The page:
Mnuchin bought the bank, IndyMac during the 2008 financial crisis and renamed it One West Bank.  One West foreclosed on thousands of homeowners during the housing crisis.  Mnuchin was also accused of investing his money overseas to avoid taxes.  At his hearing, Mnuchin stated that OneWest’s foreclosing on so many homes was a mistake but denied the allegations that he avoided taxes.  Mnuchin will face harsh opposition from Democrats but will likely be confirmed.

Secretary of Health and Human Services: Tom Price


Congressman Price’s main agenda for the past 6 years has been to try to repeal the affordable care act.  Price also supports cutting Medicare and Medicaid.  Price is also accused of failing to pay taxes several times.  Democrats questioned him harshly on these issues.  Price denied the allegations of tax avoidance and dodged questions about his positions on Medicaid and Medicare instead, stating that soon to be president, Trump will not go back on his previous commitments to preserve these programs.  Price will face intense opposition from democrats but likely will get confirmed.

These are the most controversial of Trump’s appointments to have gone through hearings.  Other nominees will almost certainly be confirmed by the senate and are perceived to be quite moderate.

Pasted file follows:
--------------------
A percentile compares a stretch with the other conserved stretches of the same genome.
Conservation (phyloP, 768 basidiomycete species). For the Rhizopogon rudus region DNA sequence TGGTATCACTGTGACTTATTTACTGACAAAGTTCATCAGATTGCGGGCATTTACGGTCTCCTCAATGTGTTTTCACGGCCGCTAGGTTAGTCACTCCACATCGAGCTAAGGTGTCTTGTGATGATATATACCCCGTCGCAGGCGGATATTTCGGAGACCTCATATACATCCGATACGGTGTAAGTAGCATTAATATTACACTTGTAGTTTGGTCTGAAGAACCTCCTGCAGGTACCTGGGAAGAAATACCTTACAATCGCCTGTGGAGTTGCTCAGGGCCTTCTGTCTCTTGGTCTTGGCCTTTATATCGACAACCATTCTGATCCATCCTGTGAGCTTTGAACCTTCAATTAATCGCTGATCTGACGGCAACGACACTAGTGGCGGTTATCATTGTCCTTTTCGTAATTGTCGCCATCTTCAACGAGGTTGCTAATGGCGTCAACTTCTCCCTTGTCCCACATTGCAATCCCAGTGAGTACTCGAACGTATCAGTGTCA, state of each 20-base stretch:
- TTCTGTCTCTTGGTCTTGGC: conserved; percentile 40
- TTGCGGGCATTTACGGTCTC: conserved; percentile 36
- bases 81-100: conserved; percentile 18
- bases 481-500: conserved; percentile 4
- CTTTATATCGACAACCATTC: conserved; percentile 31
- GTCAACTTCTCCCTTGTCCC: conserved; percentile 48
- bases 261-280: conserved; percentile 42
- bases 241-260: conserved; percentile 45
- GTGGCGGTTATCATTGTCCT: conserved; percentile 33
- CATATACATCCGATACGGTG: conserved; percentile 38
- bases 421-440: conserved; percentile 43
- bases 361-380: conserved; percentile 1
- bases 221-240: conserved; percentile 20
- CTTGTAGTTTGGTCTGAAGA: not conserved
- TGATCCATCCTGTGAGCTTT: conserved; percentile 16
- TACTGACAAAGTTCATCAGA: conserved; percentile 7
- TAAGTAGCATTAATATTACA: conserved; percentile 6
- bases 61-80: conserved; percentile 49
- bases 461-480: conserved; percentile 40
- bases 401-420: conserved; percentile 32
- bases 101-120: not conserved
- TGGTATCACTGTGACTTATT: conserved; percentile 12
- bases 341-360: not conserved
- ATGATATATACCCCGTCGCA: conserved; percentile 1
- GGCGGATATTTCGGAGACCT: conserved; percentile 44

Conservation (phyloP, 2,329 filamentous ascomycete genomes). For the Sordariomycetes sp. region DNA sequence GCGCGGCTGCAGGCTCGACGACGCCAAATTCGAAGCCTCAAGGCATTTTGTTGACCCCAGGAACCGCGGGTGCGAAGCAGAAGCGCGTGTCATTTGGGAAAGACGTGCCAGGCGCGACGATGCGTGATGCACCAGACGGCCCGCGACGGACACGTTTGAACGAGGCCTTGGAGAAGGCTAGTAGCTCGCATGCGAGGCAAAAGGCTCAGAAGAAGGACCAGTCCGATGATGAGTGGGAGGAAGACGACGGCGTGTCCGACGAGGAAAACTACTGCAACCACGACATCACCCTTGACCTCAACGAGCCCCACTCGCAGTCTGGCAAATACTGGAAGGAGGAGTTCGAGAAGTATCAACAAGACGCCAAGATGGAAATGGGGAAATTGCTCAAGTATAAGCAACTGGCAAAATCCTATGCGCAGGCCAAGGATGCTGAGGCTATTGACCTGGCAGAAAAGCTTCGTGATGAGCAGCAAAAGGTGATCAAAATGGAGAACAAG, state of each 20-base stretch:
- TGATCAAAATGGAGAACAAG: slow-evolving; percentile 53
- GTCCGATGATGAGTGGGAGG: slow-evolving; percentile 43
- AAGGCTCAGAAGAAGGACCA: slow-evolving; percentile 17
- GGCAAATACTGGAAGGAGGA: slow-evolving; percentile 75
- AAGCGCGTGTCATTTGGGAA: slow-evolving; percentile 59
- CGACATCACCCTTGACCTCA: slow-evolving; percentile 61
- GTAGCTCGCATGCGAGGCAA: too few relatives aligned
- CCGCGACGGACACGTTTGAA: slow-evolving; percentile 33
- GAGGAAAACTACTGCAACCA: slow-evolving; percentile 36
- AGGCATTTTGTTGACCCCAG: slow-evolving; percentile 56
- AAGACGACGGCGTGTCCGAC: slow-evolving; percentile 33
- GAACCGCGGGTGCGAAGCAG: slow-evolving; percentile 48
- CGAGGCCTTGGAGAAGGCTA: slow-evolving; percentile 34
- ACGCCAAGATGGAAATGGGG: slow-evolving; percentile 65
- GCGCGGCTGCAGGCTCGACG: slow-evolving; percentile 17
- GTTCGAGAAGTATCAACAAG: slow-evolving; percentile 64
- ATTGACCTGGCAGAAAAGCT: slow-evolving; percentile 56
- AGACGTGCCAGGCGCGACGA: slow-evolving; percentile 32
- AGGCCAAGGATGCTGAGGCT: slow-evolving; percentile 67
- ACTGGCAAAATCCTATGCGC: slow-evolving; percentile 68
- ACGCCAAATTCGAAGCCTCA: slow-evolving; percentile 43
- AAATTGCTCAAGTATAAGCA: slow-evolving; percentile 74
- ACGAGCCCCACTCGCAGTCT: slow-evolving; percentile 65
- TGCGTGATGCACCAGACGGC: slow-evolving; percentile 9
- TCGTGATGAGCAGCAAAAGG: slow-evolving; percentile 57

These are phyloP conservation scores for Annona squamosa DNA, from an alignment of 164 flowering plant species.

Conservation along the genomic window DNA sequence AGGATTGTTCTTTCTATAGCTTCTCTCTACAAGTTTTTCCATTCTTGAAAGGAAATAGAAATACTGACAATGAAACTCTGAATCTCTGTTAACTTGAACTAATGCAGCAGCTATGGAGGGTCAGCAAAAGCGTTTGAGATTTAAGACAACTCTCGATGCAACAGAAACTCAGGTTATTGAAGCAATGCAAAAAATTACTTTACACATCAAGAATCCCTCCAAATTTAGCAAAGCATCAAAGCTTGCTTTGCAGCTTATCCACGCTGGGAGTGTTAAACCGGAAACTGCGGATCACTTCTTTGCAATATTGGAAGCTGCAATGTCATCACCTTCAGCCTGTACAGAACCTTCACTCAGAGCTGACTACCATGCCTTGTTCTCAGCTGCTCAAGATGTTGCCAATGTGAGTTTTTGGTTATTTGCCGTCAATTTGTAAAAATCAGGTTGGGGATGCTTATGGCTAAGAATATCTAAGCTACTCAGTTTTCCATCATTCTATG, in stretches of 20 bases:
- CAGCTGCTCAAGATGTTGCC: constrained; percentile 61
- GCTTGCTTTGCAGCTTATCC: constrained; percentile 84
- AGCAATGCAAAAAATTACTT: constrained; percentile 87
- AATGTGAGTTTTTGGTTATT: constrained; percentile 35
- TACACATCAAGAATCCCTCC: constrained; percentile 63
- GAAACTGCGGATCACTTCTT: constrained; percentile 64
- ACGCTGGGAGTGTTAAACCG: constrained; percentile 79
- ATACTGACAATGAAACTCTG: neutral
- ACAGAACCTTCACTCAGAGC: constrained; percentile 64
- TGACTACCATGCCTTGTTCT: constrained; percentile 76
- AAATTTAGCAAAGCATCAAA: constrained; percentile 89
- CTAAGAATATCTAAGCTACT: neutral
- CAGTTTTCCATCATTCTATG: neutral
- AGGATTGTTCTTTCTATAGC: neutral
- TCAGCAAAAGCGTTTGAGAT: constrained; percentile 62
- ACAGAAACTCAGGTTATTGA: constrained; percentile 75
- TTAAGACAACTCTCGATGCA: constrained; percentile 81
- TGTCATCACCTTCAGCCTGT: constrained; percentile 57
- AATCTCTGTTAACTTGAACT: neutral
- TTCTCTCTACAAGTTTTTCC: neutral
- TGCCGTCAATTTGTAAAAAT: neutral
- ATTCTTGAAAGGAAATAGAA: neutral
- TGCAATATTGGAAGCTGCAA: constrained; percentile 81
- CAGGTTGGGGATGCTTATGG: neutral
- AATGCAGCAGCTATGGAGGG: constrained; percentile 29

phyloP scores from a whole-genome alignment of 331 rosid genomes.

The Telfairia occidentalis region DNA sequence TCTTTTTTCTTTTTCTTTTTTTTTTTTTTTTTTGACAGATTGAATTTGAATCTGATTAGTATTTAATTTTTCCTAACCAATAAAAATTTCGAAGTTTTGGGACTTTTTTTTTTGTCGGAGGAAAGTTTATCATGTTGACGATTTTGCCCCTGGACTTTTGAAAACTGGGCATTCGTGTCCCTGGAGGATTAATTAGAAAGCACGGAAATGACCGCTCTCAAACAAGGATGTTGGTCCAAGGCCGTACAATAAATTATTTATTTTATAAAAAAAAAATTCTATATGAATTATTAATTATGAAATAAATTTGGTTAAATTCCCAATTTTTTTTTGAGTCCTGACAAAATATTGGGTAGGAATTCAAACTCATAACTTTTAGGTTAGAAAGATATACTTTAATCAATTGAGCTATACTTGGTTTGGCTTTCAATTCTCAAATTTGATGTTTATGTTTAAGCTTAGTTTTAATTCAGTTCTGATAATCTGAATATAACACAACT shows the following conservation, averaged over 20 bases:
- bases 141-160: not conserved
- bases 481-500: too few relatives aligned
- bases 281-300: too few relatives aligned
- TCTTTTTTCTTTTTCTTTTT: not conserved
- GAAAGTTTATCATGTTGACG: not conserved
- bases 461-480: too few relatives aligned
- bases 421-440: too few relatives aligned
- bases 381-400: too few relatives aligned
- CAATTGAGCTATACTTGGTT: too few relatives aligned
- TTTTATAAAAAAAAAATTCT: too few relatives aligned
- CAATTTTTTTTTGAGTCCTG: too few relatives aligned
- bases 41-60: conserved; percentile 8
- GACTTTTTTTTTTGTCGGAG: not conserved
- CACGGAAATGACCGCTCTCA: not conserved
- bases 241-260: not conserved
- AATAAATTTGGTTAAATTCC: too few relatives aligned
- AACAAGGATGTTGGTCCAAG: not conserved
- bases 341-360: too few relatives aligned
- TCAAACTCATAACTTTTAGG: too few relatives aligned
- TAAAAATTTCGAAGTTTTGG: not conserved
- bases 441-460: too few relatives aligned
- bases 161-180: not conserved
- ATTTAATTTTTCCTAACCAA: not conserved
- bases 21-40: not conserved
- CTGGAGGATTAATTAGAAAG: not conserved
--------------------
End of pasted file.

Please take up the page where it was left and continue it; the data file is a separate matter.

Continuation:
Photos from wikimedia commons.






President-Elect Trump Finally Acknowledges that Russia Hacked the US Election

President-Elect Trump released a statement stating that he did, in fact, believe that Russia meddled in the American election process.  Reince Priebus, one of Trump’s closest aides and nominee for White House Chief of Staff, told Fox News that ” [Trump] accepts the fact that this particular case was entities in Russia, so that’s not the issue.”

In December of 2016, the CIA released a report confirming suspicions that Russia was actively trying to support Trump in the election by hacking organizations connected to the Clinton campaign.  In response, some electors called for a briefing on Russian interference in the election before the electoral college voted.

The alleged involvement of Russia in the US election involves hacking Democratic party data and releasing degrading information about Hillary Clinton through wiki-leaks.  Russia also allegedly planted fake news which hurt Clinton’s public image.  There are also reports of Russia planting trolls on the internet to attempt to influence people to vote for Trump.

Until recently, President-elect Trump denied any involvement from Russia in the election.  He dismissed these charges as an attempt to de-legitimize his election victory.  Trump has been criticized for his praising of Russia and Russian president, Vladimir Putin.  Meanwhile, intelligence officials repeatedly stated that the allegations of Russian involvement were backed by sufficient evidence.  President Obama imposed new sanctions on Russia and stated that counter cyber attacks were possible.  Several senators from both parties have come out in support of tougher action against Russian cyber-attacks.